Teenagers are left waiting more than six months for mental health help leaving them close to breaking point - research finds

Schoolchildren and older teenagers have called for better mental health care after identifying it the most pressing issue for their generation.

Thursday, 5th September 2019, 16:00 pm
Updated Thursday, 5th September 2019, 16:00 pm
Youth council members Neve Reay, Caris and Lilly Hennessey, Farrah Abbas, Sarah Adams, Bobbi Forsyth, Caitlin Thornton, Bobby Hudson and Melissa Sweeney with the report. Picture by Chris Booth.

Washington Youth Council brings together 11 to 19-year-olds from clubs across the town, giving them a voice as they urge for improvements.

Those who call into the clubs in Ayton, The Pit Stop in Washington Village, two in Sulgrave, the one based at Oxclose School and at the Millennium Centre in Concord, joined in a survey on what they believe to be the biggest problems they face.

Their research found the majority felt the most important issue is mental health, with the belief more must be done to improve services with their help, as well as better access at all times without long waiting periods.

The Oxclose and District Young People's project presented their Washington Youth Council report at a launch event held at the Pit Stop in Washington Village.

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Some shared their experiences, including one who was told there would be a 26-week wait to see a counsellor.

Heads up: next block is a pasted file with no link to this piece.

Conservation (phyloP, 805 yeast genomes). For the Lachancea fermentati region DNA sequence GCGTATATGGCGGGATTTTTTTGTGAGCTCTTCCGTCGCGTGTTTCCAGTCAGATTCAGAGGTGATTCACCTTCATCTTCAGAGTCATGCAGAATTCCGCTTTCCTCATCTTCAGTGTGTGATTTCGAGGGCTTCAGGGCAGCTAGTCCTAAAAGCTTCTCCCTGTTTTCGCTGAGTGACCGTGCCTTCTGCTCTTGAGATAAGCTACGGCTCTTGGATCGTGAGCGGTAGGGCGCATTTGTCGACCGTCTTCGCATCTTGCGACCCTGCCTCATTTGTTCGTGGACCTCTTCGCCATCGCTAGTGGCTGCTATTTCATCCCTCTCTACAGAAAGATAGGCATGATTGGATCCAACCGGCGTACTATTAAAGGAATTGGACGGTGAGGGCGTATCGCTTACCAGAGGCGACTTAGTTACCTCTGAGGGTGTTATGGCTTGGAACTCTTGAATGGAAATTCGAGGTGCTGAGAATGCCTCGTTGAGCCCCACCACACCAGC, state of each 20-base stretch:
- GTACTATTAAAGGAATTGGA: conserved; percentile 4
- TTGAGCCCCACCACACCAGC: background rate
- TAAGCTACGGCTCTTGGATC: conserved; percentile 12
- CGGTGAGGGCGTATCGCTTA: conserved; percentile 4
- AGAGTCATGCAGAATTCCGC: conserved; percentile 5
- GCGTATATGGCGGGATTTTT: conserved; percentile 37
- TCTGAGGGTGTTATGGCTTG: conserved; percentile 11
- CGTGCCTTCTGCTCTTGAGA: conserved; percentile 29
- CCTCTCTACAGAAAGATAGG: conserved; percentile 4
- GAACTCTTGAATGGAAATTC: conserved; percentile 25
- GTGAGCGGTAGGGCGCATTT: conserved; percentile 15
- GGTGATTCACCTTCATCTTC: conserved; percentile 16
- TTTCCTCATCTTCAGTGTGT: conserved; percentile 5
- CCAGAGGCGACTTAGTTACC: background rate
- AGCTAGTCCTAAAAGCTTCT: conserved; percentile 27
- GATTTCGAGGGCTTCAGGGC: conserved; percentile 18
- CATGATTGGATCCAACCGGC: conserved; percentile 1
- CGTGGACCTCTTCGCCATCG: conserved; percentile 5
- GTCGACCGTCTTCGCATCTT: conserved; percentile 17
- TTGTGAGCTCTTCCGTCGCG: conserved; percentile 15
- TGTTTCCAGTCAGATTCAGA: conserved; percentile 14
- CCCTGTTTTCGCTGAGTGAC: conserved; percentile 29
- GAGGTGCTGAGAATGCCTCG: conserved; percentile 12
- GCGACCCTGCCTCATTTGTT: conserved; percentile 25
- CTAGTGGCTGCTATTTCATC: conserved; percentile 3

Another was immediately referred and passed to another service, which carried out an assessment, but then heard nothing more for weeks and was hospitalised after taking an overdose.

The report adds: “Only after reaching crisis point was the young person given priority for weekly counselling sessions.”

In addition to calls for increased mental health support, the survey found more was needed to help those with drug and alcohol problems, with a suggestion the link between the two issues is explored.

Sarah Adams speaks at the event, which gave the findings of the report to an invited audience. Picture by Chris Booth.

The third was the need for long-term backing and security for youth services after austerity cuts.

Among those to help put together the report was Sarah Adams, 15.

She said: “It’s important to listen to young peoples’ opinions so we know what they really want to do with their community and the services provided in Washington.”

“It is important to improve services for young people with mental health Issues as they currently have to wait long periods of time – and this shouldn’t happen,” added Alexander Gallon, 16.

Youth worker Kelly Barraclough, of Oxclose and District Young People’s Project, helped compile the report, which was presented to community representatives at an event at the Pit Stop.

She said: “This has been a huge piece of work, where the opinions of a large number of young people have been heard.

“International Youth Day was an ideal day to launch the report and demonstrate fantastic work carried out by local young people.”

Northumberland, Tyne and Wear NHS Foundation Trust, which provides mental health care across Wearside, said it has been making changes to its children and young people’s services in the city and has met with youth groups to discuss how it can improve its support.

It has said waiting lists are a national issue, with referrals rising by 45% nationally during the last two years, possibly as mental health issues become less stigmatised.